Noteworthy ASA lectures: Focus on Acousticians of Color
On Being an ASA Member of Color: Talks by and about members.
Dr. James E. West, formerly of Bell Laboratories, now research professor at the Johns Hopkins University, interviewed on June 10th, 2009 for the occasion of the Juneteenth celebration by the Student Technology Services, celebrating contributions to science and technology by African American innovators. Dr. West, together with Gerhard Sesslar, invented the Electret Microphone, which is used in roughly 95% percent of microphone applications today.
Where I'm Coming From: Tyrone Porter
Mr. Porter is now on the faculty at The University of Texas at Austin.
Tyrone Porter, Ph.D. (he/him/his)
Professor of Biomedical Engineering
Myron L. Begeman Fellowship in Engineering
James E. West and Ellington S. West will present the Acoustics Virtually Everywhere Keynote Lecture
Monday, 7 December 2020, 4:30 p.m.
Sponsored by Task Force B: Better Engagement of Industry and Practitioners, the College of Fellows, and the Committee to Improve Racial Diversity and Inclusion
This address was presented at the ASA’s first online meeting, Acoustics Virtually Everywhere, in December, 2020. James West is a former ASA president, as well as a winner of both the silver and gold medal of the ASA. His work developing the electret microphone is world renowned and resulted in his inductance into the National Inventors Hall of Fame. He has also dedicated his life to mentoring, showcasing and encouraging the work and success of Black scientists and other people of color. His current work uses acoustics and AI to allow stethoscopes to detect and diagnose diseases of the lungs. He and Ellington West, a healthcare business developer and marketing leader, have founded Sonavi labs to promote this venture. Their keynote lecture discusses the scientific features, the development and the use of this new stethoscope in hospitals around the world, especially locales with limited health care facilities.
A digital stethoscope with active noise suppression and automatic detection of abnormalities in lung sounds
Auscultation, the action of listening to sounds from the body, typically with a stethoscope, as a part of medical diagnosis remains one of the most common, and cost-effective diagnostic practices but requires a high level of expertise. Although widely practiced, it is undermined by subjectivity in interpretation, limiting the ability to accurately interpret sounds objectively and repeatedly. Frequently, high environmental noise levels render conventional stethoscopes useless. It is also true that substantial experience is required in order to properly diagnose lung abnormalities such as pneumonia and Covid-19. Here we present a digital stethoscope with active noise suppression and an artificial intelligence algorithm (AI) that identifies lung abnormalities with accuracy comparable to trained medical personnel. This new line of respiratory diagnostic tools is appropriate for community health workers in under-resourced regions, for chronic respiratory patients in their home, and for medical professionals in noisy clinics, who wish to improve their ability to hear and interpret lung sounds. This conversation will also explore the opportunities and obstacles associated with bringing a product from the lab to the marketplace.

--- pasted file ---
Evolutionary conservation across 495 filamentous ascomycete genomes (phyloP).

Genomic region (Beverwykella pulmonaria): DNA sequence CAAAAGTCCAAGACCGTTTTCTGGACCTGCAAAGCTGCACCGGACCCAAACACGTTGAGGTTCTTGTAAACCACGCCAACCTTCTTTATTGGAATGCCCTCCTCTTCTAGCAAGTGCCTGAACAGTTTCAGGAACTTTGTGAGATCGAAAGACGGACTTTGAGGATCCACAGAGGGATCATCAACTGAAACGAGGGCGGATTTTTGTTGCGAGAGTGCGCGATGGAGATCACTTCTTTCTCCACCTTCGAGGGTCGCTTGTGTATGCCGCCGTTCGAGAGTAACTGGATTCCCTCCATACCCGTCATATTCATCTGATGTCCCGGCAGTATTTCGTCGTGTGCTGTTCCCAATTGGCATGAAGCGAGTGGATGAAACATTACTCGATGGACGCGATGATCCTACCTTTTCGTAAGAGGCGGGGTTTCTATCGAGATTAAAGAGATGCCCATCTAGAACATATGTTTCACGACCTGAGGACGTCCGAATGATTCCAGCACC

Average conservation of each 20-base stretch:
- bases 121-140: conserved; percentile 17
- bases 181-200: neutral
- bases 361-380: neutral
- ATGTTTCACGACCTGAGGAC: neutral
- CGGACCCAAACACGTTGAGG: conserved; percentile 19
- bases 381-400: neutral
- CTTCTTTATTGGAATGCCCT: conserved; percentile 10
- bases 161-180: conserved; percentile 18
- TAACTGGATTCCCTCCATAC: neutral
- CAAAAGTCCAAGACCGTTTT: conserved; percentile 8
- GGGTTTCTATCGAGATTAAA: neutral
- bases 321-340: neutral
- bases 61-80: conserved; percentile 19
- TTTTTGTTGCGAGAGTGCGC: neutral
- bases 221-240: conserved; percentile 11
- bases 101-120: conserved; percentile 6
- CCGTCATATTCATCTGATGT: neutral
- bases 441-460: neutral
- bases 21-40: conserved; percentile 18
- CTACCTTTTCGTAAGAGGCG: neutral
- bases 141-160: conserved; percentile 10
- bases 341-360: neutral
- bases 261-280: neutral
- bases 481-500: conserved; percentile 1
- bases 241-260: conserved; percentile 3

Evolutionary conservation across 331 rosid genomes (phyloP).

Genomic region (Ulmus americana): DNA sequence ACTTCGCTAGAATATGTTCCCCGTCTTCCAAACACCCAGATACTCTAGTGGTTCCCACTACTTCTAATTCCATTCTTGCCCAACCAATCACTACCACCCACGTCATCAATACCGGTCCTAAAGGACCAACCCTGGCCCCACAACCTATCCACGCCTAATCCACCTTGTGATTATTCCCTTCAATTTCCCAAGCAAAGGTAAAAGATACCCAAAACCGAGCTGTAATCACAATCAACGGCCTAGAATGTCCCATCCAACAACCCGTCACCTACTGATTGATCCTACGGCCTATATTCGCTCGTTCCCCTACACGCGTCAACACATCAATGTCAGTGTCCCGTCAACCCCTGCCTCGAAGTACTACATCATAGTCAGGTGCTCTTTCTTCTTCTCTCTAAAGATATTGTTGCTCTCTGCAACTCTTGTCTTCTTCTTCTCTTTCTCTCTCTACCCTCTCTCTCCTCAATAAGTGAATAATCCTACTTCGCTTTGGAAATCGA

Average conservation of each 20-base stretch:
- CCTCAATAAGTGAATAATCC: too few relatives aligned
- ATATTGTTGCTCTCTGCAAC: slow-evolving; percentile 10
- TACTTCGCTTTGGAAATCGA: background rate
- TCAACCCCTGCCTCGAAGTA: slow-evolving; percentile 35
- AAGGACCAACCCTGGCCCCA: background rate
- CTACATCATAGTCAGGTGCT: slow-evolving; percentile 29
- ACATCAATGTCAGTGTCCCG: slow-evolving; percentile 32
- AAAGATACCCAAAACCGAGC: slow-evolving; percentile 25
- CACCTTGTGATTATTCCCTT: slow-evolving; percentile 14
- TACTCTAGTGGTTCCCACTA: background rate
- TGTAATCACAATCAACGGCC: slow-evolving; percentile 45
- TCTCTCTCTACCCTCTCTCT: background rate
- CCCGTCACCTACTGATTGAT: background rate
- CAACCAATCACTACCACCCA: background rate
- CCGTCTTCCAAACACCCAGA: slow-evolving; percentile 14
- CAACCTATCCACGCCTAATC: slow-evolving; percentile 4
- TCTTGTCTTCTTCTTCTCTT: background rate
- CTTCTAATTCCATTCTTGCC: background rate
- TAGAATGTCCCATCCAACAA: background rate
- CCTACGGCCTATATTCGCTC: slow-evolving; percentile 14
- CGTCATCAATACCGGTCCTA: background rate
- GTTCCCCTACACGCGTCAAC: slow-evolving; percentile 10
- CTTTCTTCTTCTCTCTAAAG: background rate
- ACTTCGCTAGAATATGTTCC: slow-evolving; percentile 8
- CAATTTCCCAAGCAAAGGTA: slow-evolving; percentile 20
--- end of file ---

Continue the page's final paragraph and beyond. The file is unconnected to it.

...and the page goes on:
James E. West is currently Professor at Johns Hopkins University, Department of Electrical and Computer Engineering and the Department of Mechanical Engineering. His pioneering research on charge storage and transport in polymers (the electrical analogy of a permanent magnet) led to the development of electret transducers for sound recording and voice communication. West was inducted into The National Inventors Hall of Fame in 1999 for the invention of the electret microphone. He is a member of the National Academy of Engineering; a Fellow, and past President, of the Acoustical Society of America, and a Fellow of the IEEE. West is the recipient of the Acoustical Society of America's Silver and Gold Medals in Engineering Acoustics, the National Medal of Technology, and the Benjamin Franklin Medal in Engineering
Ellington West is the Co-Founder and CEO of Sonavi Labs. She brings over 10 years of experience in healthcare business development, market research and leadership to Sonavi Labs and is overseeing the development of the company's inaugural product line. Prior to founding Sonavi Labs, Ellington served as the Mid- Atlantic Director of Sales for a national healthcare organization, driving 250M in revenue annually. Ellington is best known for delivering record-breaking revenue and profit gains within highly competitive regional markets.
Dr. Espy-Wilson’s research is in speech communication. She combines knowledge of digital signal processing, speech acoustics, linguistics, machine learning and deep learning to conduct interdisciplinary research in speech production, speech and speaker recognition, speech enhancement and single-channel speech segregation. She also analyzes speech as a behavioral signal for emotion recognition, sentiment analysis and the detection and monitoring of mental health.